The feeling of unease caused by called jet lag or change in sleep schedules can be avoided with an adjustment of the food cycle, suggests a study at Harvard University, in the United States.
The researchers claim to have identified a second body clock linked to food-and not the hour or in daylight.
In the study, done with mice, the scientists found that when the power supply was restricted, the animals were up to get food.
The research, published in the journal Science, concluded that alternating shifts workers and travelers could fight the jet lag avoiding food to delay sleep.
The clock food, identified by scientists, would be influenced by the need for food, unlike the basic biological clock, known as circadian cycle, influenced by sunlight and regulating, for example, metabolism, sleep and waking state.
When this circadian cycle is affected by lack of sleep or differences in timetables, can cause insomnia, depression, heart disease and other neurodegenerativos disorders.
However, fasting, or the amendment of the schedule of feeding, awoke the other clock, capable of overcoming the difficulties of the body caused by the difference in sunlight and during the hours of sleep and replace the circadian cycle-regulated by light-food cycle, namely – the one that controls the body’s need to feed.
According to Clifford Saper, author of the study, people who work in night shifts or suffering time zone differences, can use this clock feed to adapt to differences in hours that leave them with impaired sensation.
“For example, if a person travels the United States to Japan are forced to adjust to a difference of 11 hours of the spindle,” he explains. “However, the biological clock can only adapt to a gradual difference every day and the person would take, on average, a week to adjust to the new time zone and normally would be time to go home,” he said.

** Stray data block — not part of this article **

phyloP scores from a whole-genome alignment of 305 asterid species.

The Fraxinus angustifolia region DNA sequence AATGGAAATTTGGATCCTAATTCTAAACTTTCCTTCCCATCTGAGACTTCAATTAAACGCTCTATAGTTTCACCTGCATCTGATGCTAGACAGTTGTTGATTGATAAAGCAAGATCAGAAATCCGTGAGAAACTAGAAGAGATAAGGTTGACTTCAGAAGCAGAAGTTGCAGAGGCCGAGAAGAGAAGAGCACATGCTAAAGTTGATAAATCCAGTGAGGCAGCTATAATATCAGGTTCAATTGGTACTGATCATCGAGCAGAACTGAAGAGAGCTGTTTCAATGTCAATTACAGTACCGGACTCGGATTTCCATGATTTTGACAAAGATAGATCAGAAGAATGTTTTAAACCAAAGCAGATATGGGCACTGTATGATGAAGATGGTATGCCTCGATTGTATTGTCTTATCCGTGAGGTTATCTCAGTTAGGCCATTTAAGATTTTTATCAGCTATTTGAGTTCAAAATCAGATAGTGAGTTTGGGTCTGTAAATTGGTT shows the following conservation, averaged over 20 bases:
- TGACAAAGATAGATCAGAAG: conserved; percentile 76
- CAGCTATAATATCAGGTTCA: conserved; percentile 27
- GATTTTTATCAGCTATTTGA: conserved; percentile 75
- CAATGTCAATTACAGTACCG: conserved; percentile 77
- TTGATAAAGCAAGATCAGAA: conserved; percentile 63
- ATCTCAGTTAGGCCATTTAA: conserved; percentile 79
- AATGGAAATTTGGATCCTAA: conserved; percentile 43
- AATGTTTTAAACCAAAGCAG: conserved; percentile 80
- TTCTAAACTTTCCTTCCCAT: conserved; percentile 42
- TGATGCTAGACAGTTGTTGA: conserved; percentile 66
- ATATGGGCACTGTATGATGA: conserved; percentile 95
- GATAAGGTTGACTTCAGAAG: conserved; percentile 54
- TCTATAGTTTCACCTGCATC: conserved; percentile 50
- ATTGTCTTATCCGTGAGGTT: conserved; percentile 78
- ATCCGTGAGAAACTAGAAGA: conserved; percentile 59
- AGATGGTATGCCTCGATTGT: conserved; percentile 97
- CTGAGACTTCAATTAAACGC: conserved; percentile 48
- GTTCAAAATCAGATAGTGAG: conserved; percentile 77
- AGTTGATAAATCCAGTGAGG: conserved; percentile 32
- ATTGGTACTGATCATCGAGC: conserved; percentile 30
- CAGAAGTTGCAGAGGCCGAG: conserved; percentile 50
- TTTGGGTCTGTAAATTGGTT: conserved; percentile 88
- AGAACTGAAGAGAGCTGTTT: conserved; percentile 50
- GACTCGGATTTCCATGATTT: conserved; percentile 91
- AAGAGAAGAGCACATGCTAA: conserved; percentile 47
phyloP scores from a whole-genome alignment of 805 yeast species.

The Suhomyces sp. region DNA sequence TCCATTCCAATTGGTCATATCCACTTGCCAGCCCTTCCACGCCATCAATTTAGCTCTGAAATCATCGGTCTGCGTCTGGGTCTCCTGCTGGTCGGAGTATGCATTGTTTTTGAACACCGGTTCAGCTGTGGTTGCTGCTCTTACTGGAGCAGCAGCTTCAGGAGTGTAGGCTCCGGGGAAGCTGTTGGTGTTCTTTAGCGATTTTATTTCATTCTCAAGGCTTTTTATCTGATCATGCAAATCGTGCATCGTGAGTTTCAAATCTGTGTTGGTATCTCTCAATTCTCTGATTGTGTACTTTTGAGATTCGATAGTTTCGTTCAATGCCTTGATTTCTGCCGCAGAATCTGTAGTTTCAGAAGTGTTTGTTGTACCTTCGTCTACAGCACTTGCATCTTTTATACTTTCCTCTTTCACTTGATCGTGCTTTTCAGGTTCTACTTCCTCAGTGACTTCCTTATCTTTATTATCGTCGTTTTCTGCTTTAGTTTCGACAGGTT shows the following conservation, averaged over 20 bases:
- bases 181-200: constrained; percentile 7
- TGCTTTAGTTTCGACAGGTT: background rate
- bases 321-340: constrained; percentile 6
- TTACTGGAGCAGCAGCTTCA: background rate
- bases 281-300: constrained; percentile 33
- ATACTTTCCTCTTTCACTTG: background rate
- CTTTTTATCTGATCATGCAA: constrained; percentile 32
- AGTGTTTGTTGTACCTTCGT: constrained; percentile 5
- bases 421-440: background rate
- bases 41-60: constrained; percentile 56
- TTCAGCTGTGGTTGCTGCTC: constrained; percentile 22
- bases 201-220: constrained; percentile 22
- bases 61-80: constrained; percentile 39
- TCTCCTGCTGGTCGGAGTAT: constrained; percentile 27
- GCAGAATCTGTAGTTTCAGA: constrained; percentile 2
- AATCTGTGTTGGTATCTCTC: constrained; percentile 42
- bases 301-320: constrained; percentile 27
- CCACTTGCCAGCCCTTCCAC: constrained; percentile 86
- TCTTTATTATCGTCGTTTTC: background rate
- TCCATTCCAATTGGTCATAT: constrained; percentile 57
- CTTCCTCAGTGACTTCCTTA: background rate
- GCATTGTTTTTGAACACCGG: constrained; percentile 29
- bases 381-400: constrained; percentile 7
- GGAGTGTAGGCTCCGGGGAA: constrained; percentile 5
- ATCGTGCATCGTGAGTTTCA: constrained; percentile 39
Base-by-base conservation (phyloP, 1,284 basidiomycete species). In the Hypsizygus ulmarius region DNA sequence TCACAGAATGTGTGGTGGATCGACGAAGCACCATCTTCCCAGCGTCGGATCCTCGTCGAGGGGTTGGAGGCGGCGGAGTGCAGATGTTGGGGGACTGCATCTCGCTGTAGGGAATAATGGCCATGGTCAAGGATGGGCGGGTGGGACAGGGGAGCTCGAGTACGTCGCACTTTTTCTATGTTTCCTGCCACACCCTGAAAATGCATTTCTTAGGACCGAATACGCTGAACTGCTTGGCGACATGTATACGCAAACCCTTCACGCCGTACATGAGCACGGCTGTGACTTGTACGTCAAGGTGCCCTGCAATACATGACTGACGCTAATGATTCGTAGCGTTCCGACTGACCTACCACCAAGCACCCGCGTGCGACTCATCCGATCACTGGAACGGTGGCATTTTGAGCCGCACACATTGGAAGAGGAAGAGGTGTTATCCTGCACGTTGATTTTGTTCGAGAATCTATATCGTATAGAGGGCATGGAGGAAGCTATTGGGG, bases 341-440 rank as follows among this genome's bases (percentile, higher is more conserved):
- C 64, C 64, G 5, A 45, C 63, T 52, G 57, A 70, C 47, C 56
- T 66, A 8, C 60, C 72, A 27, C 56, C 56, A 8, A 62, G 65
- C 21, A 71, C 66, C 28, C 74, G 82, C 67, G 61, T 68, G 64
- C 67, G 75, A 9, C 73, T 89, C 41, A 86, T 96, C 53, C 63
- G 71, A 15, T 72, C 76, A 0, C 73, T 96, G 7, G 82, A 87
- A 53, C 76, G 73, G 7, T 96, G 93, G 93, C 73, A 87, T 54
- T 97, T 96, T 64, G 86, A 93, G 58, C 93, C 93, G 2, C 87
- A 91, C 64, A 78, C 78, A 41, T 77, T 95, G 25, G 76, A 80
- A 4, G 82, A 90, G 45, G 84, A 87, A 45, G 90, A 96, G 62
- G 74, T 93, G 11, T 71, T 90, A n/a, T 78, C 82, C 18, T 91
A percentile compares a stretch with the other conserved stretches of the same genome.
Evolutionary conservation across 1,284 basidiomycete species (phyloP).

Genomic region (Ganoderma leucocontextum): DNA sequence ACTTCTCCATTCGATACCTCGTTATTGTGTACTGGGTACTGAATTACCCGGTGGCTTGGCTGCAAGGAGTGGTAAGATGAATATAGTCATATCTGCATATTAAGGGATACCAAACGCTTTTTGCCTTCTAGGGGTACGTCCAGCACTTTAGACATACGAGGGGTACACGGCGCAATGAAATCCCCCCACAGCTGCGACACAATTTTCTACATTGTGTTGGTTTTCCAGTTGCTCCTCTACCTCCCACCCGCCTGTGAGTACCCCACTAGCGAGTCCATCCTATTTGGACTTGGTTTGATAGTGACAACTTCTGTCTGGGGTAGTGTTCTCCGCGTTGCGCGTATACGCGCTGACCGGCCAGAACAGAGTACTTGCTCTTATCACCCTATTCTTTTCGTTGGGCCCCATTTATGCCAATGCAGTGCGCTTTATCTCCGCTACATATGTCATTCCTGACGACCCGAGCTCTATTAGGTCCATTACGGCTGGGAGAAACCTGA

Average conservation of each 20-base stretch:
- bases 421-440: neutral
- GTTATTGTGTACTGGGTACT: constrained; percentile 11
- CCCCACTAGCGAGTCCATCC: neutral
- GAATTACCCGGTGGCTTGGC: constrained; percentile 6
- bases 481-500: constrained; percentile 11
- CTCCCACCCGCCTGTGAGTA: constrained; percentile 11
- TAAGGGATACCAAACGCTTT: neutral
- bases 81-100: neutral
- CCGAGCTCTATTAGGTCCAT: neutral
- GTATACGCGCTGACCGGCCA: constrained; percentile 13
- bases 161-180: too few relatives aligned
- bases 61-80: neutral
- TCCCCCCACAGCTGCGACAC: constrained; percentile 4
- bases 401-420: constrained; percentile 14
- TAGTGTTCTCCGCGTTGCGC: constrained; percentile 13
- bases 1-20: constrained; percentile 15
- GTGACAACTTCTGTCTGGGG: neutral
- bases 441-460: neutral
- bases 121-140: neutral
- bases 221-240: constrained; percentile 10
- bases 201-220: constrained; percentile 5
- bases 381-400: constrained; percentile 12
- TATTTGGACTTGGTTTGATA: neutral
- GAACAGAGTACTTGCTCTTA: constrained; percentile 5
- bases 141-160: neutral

“A period of fasting of approximately 16 hours would be enough to replace the biological clocks. In this case, simply do not eat during the flight and feeding soon on arrival to avoid the uncomfortable sensations of jet-lag, “explains Saper.
To assess the relationship between the two biological clocks, the Harvard team did experience with mice who had the gene, Bmal1 deficit related to the biological clock.
By injecting this gene in different areas of the brains of mice, scientists were able to observe that the area of the food watch linked would be located in the hypothalamus, known as dorsal-medial nucleus.
After analyzing the behavior of mice, scientists reported that one cycle without food can override the circadian cycle basics for the watch feed, leaving the animals awake until they had the opportunity to eat.
According to the sleep specialist of Norwich University Hospital, Neil Stanley, the discovery has the potential to benefit travellers and those that need to adapt to shifts common hours.
“The discovery will never make the symptoms disappear completely, but it can certainly help relieve them,” he said.
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